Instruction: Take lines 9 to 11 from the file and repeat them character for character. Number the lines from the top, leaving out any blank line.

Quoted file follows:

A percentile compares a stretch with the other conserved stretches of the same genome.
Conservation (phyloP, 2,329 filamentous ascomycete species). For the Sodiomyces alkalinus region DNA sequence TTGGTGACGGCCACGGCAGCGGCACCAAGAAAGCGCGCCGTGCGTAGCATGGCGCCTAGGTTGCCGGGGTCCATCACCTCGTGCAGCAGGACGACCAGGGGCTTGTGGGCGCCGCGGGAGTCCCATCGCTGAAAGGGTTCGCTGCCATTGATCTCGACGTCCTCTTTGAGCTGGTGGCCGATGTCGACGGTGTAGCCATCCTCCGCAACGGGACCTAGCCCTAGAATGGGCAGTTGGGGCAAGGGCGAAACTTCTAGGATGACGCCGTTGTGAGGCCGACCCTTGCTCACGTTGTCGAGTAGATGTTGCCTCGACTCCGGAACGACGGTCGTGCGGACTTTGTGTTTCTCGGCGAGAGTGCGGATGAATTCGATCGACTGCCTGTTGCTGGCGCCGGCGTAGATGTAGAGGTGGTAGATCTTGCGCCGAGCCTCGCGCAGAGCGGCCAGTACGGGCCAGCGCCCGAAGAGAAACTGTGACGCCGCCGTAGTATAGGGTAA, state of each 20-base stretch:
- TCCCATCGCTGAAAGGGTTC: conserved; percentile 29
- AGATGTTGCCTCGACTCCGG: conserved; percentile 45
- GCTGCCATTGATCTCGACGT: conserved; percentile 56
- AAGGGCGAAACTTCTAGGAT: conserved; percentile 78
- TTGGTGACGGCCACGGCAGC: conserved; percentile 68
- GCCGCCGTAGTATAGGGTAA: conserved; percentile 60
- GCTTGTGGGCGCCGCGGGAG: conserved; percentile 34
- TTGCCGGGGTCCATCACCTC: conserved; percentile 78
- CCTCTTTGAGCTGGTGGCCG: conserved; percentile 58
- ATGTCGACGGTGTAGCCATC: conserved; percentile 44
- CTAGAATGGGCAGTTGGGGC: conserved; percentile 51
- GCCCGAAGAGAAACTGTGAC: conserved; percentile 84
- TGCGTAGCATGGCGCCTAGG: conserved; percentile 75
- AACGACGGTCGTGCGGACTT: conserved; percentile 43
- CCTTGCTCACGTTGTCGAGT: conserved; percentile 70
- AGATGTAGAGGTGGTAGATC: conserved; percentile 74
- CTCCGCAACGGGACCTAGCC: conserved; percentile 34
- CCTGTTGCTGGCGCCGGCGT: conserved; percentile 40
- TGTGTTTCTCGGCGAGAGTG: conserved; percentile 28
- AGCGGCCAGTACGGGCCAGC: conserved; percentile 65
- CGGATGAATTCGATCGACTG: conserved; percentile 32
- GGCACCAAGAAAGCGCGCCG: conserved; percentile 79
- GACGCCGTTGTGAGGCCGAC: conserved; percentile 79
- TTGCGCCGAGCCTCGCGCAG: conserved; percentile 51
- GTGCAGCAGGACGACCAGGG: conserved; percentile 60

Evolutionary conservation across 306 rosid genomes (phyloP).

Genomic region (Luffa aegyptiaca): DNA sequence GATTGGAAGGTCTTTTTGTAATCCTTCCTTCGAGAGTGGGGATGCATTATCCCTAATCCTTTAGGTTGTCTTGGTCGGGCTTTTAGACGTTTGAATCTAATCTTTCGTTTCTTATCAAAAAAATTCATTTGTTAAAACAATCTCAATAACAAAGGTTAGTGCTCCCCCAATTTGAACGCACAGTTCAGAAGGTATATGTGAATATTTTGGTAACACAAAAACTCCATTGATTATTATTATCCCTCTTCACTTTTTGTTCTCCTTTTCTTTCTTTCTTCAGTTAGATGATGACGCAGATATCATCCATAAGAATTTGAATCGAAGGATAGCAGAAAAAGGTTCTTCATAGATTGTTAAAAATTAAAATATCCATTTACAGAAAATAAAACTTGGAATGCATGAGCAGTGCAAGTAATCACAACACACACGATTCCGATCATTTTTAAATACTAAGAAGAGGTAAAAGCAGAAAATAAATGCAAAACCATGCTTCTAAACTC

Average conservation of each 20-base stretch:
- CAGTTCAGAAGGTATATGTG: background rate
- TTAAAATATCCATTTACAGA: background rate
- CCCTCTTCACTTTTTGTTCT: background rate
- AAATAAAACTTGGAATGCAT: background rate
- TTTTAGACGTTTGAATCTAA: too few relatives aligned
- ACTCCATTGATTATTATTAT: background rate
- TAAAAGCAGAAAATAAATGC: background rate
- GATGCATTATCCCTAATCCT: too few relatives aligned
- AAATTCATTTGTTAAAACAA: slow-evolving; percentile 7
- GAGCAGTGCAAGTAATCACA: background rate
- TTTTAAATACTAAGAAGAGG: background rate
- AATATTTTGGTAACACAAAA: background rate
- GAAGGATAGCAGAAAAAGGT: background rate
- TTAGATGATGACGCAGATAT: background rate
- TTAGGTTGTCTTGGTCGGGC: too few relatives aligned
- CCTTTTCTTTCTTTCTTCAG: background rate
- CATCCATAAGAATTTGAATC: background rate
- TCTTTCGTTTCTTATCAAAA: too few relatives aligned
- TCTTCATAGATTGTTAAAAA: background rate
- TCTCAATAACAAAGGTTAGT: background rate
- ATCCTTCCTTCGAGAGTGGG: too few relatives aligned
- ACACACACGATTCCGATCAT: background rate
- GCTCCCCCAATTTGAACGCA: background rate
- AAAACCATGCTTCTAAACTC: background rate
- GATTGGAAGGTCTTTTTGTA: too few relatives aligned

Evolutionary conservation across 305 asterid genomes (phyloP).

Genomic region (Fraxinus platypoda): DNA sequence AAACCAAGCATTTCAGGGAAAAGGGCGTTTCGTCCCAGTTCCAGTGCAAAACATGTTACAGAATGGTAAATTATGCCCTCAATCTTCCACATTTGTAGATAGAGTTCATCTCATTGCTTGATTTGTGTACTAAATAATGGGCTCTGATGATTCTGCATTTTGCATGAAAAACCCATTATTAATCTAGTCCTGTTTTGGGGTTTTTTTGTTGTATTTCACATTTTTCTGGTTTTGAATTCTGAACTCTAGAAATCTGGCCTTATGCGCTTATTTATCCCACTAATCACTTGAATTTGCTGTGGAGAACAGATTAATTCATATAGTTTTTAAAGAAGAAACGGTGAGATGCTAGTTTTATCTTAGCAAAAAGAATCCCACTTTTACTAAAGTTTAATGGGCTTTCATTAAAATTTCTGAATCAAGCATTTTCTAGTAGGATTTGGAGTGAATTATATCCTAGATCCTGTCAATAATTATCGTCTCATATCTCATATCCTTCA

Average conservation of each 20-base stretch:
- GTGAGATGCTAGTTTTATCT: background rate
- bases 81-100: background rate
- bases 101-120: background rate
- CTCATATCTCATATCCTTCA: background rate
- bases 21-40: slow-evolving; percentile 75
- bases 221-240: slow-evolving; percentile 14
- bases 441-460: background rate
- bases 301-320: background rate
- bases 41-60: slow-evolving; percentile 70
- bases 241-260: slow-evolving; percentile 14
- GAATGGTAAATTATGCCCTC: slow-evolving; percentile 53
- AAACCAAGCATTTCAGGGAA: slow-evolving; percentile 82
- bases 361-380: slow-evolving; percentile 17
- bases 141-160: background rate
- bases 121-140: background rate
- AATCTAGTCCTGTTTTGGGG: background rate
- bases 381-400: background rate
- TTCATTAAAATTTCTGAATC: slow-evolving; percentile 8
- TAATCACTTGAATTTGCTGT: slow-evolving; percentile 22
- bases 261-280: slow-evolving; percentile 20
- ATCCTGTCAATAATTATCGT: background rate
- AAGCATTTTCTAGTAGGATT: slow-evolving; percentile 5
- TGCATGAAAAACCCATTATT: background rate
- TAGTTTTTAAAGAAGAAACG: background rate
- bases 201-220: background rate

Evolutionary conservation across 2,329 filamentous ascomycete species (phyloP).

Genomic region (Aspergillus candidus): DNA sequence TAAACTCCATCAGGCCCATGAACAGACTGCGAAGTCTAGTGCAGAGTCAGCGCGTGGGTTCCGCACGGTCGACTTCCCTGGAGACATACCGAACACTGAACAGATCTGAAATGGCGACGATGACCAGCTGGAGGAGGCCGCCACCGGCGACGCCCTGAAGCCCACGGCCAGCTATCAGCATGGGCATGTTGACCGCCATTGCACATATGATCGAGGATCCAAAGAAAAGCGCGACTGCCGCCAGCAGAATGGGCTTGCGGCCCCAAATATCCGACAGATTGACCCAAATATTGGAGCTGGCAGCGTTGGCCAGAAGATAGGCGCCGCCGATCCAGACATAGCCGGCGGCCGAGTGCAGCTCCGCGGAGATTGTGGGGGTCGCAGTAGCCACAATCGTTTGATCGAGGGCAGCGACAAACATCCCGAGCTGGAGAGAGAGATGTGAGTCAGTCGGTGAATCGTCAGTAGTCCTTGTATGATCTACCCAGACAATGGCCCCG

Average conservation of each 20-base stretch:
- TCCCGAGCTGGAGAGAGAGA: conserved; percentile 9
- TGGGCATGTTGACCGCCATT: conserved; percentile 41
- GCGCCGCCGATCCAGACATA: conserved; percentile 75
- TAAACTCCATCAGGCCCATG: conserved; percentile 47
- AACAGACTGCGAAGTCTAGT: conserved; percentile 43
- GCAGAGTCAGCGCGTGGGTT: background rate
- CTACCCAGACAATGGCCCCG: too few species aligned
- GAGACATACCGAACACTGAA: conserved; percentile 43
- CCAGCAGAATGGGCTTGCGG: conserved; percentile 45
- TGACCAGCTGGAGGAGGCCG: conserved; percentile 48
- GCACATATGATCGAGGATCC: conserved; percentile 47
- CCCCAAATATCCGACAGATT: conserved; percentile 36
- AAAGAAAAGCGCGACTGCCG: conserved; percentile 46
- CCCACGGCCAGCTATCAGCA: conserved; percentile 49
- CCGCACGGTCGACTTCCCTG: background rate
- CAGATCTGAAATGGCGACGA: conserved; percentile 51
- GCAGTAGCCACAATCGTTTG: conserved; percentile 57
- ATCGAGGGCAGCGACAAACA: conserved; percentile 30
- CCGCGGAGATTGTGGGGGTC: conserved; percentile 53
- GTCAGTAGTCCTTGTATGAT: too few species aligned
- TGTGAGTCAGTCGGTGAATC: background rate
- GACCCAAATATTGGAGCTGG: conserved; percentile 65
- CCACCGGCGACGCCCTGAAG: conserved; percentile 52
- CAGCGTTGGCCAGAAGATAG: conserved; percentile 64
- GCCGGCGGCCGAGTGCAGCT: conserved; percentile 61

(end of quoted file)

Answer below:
- GCTTGTGGGCGCCGCGGGAG: conserved; percentile 34
- TTGCCGGGGTCCATCACCTC: conserved; percentile 78
- CCTCTTTGAGCTGGTGGCCG: conserved; percentile 58